The Reproductive Health Act (RHA) which will soon become law in the State of New York, is “worse than we thought it would be,” according to officials of the New York Catholic Conference, as “it foresees a time in New York where it’s a crime to be pro-life.”
“The RHA is a great blow to the pro-life community,” said Renee Morgiewicz, coordinator of Respect Life Ministry and parish services for the Albany Diocese. “Many people in New York state have successfully held off the legislation for 12 years. This means that we have saved some human lives and we saved women from anguish”.
“The Evangelist”, newspaper of the Albany Diocese said that the Bill is expected to pass within the first 30 days of the legislative session, as promised by Governor Andrew Cuomo.
The bill refers to abortion as a “fundamental human right,” which is cause for concern, said Kathleen Gallagher, director of pro-life activities and the Catholic Action Network for the conference, which is the public policy arm of the state’s Catholic bishops.
Because of the strong language, the bill could be used to block religious organizations from advocating for life, or prevent doctors from abstaining from performing abortions on religious or moral grounds. ‘A fundamental right’ is a right that could supersede everything, even the right of conscience and religious freedom.”
The proposed law also repeals the current state requirement that only a licensed physician can perform an abortion and repeals the current law that states third-trimester abortions can only be performed in cases where the mother’s life is in danger.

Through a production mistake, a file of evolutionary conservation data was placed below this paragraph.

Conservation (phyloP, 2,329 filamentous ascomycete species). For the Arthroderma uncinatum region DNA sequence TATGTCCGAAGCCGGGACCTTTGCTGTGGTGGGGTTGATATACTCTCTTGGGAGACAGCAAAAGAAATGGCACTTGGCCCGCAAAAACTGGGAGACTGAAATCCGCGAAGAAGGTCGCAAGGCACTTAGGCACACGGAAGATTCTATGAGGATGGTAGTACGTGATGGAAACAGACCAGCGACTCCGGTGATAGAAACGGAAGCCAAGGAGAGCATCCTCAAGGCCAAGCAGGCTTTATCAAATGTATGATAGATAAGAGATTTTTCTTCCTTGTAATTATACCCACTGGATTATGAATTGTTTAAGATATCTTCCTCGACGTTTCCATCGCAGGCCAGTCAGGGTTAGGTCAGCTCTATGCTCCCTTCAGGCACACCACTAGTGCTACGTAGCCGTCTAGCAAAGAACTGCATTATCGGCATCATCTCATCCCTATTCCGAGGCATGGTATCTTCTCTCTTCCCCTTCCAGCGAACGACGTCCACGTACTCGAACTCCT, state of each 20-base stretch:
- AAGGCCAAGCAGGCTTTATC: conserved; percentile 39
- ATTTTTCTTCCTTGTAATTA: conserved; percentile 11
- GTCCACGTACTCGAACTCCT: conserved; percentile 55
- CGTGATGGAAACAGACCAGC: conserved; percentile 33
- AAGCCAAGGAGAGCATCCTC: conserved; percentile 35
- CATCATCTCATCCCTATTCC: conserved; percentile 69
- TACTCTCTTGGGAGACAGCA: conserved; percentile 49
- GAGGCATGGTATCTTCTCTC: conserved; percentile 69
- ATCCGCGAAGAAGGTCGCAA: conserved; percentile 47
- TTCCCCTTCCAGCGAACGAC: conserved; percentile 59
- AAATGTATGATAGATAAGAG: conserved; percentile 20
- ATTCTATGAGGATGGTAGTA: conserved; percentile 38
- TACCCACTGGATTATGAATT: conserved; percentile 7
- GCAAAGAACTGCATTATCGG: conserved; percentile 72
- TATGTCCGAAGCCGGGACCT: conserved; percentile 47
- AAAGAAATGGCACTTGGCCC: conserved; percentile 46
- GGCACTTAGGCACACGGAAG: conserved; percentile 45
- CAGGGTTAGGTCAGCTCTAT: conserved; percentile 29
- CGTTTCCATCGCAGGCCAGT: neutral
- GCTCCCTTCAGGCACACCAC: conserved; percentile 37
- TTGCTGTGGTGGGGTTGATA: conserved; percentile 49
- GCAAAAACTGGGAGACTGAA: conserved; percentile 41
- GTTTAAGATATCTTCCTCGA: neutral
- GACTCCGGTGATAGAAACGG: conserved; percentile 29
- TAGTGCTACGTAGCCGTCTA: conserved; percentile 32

The bill also repeals protections for accidental live births and disallows criminal charges for illegal abortions, such as when a perpetrator seeks to abort their partner’s child through drugs or physical violence.
The state Catholic conference has updated its website to ask visitors, through its Catholic Action Network, to send a message via an email form on the site to their legislators and the governor urging them not to support the legislation.
Those working in the pro-life movement say their work will focus on educating the public on pro-life issues and providing resources so that fewer women will choose abortion. Catholic Charities, offers a variety of maternity services for women facing an unplanned pregnancy in the Albany Diocese. Other resources include the upcoming diocesan Project Rachel ministry, which provides support and healing to women who have had an abortion.
Both nationally and state-wide, the number of abortions has continued to decline. According to a report issued in November by the federal Centers for Disease Control and Prevention in 2015, the last year for which statistics are available, abortions dropped by around 2 percent from those reported in 2014, and about one-fourth less than in 2006.
The state Catholic conference recently released a bulletin announcement for use in parishes across the eight dioceses in the state. Each bulletin insert is customizable so that parishes are able to add local resources for women who may be facing an unplanned pregnancy or who may be struggling after an abortion.
“Rarely is abortion a first choice; it’s usually a last resort,” said a pro-life activist. “The church ought to be in a place of helping women and girls to make an informed decision and have the resources they need, whether psychologically, physically, or spiritually, to carry and bring their baby to term.”